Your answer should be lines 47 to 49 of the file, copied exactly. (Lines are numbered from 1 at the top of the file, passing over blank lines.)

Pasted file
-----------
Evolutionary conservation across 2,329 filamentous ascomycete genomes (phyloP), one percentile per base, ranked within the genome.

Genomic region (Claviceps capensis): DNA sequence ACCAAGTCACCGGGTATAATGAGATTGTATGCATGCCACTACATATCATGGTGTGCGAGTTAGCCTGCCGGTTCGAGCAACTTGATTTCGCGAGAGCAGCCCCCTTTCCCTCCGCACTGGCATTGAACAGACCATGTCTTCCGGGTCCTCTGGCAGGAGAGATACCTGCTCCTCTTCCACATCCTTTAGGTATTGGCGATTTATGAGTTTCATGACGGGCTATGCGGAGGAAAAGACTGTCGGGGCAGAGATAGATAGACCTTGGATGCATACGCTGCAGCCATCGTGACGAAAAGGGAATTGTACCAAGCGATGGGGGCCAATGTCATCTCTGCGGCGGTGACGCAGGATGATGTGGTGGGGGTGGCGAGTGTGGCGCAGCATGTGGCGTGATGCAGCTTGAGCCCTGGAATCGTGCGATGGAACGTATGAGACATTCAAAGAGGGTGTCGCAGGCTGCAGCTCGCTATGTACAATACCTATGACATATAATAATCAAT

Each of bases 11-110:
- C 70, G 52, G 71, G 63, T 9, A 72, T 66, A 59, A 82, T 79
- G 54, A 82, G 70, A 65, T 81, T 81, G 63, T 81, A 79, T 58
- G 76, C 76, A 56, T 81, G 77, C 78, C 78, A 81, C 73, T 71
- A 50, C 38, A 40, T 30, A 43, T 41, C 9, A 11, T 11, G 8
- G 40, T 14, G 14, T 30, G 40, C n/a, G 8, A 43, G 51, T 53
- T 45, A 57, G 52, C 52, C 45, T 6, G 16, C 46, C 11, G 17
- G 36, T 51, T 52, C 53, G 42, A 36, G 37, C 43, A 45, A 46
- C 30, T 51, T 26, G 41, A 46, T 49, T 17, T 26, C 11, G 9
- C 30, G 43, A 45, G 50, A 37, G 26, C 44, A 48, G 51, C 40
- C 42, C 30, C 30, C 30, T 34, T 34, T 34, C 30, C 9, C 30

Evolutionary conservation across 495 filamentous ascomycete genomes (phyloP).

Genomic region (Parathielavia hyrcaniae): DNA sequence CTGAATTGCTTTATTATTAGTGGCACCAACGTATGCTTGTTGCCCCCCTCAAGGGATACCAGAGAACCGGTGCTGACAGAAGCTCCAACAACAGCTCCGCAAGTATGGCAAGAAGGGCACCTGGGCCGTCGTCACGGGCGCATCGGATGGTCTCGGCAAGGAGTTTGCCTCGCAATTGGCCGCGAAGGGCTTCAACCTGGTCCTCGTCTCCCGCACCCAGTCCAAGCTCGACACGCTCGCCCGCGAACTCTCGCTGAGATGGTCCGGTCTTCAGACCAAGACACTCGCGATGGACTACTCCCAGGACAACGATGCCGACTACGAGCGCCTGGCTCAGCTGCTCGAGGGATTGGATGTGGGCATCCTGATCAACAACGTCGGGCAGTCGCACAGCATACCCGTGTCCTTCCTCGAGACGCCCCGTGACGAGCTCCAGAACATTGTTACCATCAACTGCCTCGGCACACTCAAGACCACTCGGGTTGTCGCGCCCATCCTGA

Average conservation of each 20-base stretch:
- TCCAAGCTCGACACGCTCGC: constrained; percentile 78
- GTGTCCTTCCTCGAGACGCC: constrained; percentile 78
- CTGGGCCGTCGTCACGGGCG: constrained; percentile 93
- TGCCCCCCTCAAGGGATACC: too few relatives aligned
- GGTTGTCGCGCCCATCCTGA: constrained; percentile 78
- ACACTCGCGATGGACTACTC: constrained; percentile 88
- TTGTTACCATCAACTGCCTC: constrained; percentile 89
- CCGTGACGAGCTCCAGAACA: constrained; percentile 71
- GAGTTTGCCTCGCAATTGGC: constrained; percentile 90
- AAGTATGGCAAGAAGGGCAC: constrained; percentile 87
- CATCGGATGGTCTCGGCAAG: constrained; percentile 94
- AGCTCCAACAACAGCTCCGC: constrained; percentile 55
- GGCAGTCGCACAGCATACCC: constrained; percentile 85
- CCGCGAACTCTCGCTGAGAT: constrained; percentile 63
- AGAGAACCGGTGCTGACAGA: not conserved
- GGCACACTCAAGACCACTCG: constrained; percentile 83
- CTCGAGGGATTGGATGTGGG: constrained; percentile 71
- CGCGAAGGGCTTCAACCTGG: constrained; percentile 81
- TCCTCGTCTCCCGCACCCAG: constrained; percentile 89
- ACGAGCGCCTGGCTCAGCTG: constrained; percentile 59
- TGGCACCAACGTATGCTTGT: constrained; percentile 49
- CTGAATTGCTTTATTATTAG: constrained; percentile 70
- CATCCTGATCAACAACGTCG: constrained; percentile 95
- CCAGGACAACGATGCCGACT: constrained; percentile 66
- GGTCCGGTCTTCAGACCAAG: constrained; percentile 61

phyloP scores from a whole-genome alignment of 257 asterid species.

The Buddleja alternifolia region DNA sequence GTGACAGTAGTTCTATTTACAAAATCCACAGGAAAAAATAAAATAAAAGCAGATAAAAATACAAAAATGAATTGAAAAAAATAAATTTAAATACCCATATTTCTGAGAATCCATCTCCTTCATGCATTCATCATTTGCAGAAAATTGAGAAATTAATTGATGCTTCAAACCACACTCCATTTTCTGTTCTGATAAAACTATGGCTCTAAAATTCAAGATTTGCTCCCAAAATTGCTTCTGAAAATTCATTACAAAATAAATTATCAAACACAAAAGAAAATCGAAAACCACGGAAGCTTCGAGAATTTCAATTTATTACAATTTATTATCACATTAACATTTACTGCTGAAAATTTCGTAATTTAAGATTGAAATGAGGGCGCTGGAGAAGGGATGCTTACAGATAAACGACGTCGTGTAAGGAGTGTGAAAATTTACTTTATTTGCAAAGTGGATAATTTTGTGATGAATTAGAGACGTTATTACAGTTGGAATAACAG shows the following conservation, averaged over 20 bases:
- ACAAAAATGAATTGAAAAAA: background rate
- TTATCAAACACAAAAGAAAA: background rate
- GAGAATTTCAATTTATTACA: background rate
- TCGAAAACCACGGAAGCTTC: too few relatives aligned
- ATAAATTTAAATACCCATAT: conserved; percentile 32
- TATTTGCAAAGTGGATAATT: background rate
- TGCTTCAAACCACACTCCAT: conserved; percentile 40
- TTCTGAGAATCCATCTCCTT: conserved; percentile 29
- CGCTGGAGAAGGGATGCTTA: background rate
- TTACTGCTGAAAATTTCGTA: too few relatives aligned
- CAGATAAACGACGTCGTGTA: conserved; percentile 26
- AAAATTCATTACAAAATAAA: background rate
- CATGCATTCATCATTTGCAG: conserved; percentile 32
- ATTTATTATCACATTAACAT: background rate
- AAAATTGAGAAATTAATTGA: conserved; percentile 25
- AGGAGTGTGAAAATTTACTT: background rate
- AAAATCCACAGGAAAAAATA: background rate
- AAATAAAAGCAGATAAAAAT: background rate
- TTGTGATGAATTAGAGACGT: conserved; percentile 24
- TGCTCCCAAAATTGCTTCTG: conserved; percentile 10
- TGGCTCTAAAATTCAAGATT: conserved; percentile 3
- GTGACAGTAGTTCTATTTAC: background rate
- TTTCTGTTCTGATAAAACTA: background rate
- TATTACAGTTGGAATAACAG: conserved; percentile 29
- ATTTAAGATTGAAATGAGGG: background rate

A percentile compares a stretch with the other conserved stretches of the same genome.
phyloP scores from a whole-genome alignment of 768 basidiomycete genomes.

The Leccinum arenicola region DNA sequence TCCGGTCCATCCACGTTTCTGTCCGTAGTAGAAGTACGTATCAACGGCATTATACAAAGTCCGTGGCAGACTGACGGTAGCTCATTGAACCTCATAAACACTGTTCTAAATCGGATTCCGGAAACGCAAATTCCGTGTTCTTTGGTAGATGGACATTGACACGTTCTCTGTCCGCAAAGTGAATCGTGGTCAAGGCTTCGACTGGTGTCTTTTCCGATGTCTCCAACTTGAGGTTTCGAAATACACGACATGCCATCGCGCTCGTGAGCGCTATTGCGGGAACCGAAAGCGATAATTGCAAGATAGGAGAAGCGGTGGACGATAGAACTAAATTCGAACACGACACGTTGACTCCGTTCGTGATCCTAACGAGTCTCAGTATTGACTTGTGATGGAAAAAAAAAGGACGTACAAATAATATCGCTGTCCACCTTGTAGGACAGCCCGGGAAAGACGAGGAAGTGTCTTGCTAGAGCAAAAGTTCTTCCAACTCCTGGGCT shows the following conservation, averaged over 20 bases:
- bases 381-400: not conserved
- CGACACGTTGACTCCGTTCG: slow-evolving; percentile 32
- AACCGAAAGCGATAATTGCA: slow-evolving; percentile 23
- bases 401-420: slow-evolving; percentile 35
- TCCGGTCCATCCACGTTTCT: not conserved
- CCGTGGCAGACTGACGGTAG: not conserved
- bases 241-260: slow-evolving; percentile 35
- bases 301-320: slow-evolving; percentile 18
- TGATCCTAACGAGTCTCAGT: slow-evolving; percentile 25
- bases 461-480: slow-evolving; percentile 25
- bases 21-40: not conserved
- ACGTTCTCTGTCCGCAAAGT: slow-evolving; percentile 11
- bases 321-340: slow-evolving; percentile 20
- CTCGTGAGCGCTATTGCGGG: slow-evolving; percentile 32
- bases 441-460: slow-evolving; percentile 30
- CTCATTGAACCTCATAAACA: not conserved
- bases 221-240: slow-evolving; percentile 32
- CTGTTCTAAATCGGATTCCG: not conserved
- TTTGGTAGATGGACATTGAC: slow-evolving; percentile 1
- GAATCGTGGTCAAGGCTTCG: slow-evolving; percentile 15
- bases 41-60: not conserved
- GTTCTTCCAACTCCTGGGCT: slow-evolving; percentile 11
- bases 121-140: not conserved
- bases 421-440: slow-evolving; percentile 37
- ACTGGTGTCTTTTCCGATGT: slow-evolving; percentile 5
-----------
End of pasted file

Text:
- TCGAAAACCACGGAAGCTTC: too few relatives aligned
- ATAAATTTAAATACCCATAT: conserved; percentile 32
- TATTTGCAAAGTGGATAATT: background rate